PITTSBURGH (AP) — When the Pittsburgh Steelers escaped Cleveland with a 21-18 victory in the 2017 season opener on Sept. 10, they stressed there was no need to panic despite a largely "meh" performance. The Steelers were confident they'd get it together and besides, the team they'd just played wasn't the "same old Browns."
PITTSBURGH (AP) — When the Pittsburgh Steelers escaped Cleveland with a 21-18 victory in the 2017 season opener on Sept. 10, they stressed there was no need to panic despite a largely "meh" performance.
The Steelers were confident they'd get it together and besides, the team they'd just played wasn't the "same old Browns."
Pittsburgh nailed that first part. Four months later, the Steelers (12-3) enter Sunday's season finale with their third AFC North title in four years and a first-round bye already locked up and have a fleeting shot at earning home-field advantage throughout the AFC playoffs if the New York Jets can somehow upset New England on the road.
About that second part though. Well ... in a way, maybe Pittsburgh was right. This isn't the "same old Browns" the Steelers face on New Year's Eve.
Somehow, this edition could be even worse.
The optimism from that sunny September afternoon has faded as the losses have piled up one on top of another.
Cleveland (0-15) will walk onto Heinz Field on Sunday needing three hours of sustained competence to avoid joining the 2008 Detroit Lions as the only team in NFL history to finish 0-16.
Still coach Hue Jackson stresses while the Browns are winless, they are not hopeless.
"As I told the team, we had to go through something," said Jackson, who believes he'll be back in 2018 even with a record of 1-30. "We have been through it for the last two years, but I truly believe we are at the end of that rainbow."
It's a rainbow Pittsburgh has spent the better part of 50 years avoiding, often at the expense of their closest rival.
Though there is professional respect for the way the Browns have soldiered on through the lowest point in franchise history, there's still work to be done, even if it's by the backups.
Steelers coach Mike Tomlin is weighing how much to play quarterback Ben Roethlisberger and running back Le'Veon Bell, among others.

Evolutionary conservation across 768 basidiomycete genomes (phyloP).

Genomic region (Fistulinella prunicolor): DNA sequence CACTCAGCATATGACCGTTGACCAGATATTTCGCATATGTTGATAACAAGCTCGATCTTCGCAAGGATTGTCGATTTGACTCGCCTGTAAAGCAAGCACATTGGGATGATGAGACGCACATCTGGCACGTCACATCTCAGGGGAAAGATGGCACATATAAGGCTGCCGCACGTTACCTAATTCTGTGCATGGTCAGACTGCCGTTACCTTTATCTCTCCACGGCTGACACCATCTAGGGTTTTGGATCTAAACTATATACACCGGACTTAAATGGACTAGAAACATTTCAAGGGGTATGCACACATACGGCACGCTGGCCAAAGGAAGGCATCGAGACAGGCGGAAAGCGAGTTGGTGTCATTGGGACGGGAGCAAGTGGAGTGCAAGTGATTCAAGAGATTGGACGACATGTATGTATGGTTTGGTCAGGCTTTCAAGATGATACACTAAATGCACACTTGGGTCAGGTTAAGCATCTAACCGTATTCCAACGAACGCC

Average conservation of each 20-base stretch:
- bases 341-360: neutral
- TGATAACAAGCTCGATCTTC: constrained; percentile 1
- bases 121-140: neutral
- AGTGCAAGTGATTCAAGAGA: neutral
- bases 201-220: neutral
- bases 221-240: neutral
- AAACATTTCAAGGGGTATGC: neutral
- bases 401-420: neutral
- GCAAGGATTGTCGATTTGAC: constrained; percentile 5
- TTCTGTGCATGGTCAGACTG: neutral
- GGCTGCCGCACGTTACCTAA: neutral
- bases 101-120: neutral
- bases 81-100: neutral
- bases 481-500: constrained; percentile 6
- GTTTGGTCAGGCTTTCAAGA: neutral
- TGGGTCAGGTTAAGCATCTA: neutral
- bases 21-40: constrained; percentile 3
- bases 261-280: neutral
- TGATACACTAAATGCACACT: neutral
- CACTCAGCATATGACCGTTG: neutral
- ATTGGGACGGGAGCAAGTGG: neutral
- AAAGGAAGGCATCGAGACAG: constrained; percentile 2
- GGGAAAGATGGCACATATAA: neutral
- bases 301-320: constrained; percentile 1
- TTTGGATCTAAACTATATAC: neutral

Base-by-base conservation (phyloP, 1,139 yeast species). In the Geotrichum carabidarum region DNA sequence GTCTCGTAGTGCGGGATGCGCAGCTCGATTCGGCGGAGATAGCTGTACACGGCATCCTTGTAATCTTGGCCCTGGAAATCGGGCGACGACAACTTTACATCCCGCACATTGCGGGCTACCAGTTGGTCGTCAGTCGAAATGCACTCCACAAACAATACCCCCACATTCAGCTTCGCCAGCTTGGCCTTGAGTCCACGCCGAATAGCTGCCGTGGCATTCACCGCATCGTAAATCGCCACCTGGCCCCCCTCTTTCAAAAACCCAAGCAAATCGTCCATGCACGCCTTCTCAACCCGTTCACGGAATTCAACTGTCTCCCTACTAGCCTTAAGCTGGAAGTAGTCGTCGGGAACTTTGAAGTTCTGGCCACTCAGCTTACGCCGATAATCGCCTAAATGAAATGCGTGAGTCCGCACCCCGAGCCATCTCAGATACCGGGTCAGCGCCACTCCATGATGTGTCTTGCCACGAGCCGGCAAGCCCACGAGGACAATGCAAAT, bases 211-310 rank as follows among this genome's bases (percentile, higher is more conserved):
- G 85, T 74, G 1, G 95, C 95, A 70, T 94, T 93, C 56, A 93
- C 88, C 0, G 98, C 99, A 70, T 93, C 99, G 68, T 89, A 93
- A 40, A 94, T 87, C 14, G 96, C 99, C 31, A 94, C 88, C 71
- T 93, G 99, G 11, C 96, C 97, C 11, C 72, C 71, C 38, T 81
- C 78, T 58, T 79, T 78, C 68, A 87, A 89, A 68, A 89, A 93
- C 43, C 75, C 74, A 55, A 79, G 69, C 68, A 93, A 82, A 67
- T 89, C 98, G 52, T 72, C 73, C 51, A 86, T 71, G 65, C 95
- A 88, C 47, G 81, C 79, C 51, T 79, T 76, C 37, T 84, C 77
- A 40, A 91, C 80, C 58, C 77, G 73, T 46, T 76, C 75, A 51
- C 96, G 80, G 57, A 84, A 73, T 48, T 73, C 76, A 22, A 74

It hardly mattered in the 2016 finale, when Landry Jones stepped in for Roethlisberger and guided a 27-24 comeback victory . Wide receiver Antonio Brown is already out recovering from a left calf injury Pittsburgh hopes will heal in time for the postseason.
"The expectation will be what it is," Tomlin said. "The people we put on the field will be expected to play and play winning football."
A commodity in short supply in Cleveland for the past quarter-century, never more so than in 2017.
Some things to look for as Pittsburgh tries for its sixth straight win in a one-sided series while the Browns try to avoid some unwanted history.
DRY ROAD: The Browns have lost 13 straight at Heinz Field and 20 consecutive road games dating to an Oct. 11, 2015 win at Baltimore. That's the most recent time Browns guard Joel Bitonio has experienced a win. He missed the last six games that season with an ankle injury, the final 11 with a serious foot injury last year and is 0-15 in 2017.
"It's been so long for me that I've played in a game that we won that it's like, 'Man, I just can't get that feeling back,'" he said. "You want that feeling of winning and you want that chance and you're like, 'What can we do to make it happen?' It's been tough."
The Lions (2007-10) hold the record for consecutive road losses with 26.
TITLE ON THE LINE: The sluggishness Bell showed in the opener, when he managed just 32 yards on 10 carries after skipping training camp while waiting to sign his franchise tender, has vanished. Bell has a shot to become the first Steeler since 1946 to lead the NFL in rushing ... if he plays. Bell trails Los Angeles Rams star Todd Gurley by 14 yards and Kansas City rookie Kareem Hunt by just 1. Gurley will skip the Rams' finale, meaning Bell could pass him if Tomlin opts to play his starters early while watching the scoreboard from New England.
RIVAL RESPECT: For the past few weeks, Browns running back Duke Johnson has honored injured Pittsburgh linebacker Ryan Shazier following touchdowns.
Johnson has dropped to a knee in prayer and signaled a "5'' and "0'' — Shazier wears No. 50 — with his hands in tribute to Shazier, who recently underwent spinal stabilization surgery after being hurt while making a tackle on Dec. 4 at Cincinnati. Johnson isn't close with Shazier, but he felt a kinship because of their shared Florida roots and as competitors.
Johnson's gesture has touched Tomlin.
"It's great to be in a business where that gets highlighted," Tomlin said. "Often times, that happens all around us, guys showing class in a lot of ways, but for whatever reason in today's sports society, we spend a lot of time talking about negativity. I'm glad that you guys (media members) are highlighting that. I tip my hat to Johnson for what he's doing."
NO "DEEBO": Lost in the emotionally charged reaction to Pittsburgh's surprising decision to cut five-time Pro Bowl linebacker James Harrison last weekend is the fact the Steelers don't need the 39-year-old's services anymore. The Steelers enter the finale second in sacks, fourth in yards allowed and fifth in scoring defense. Pittsburgh's 50 sacks are the franchise's most since it racked up 51 in 2008, when Harrison was the NFL Defensive Player of the Year.
AP Sports Writer Tom Withers in Cleveland contributed to this report.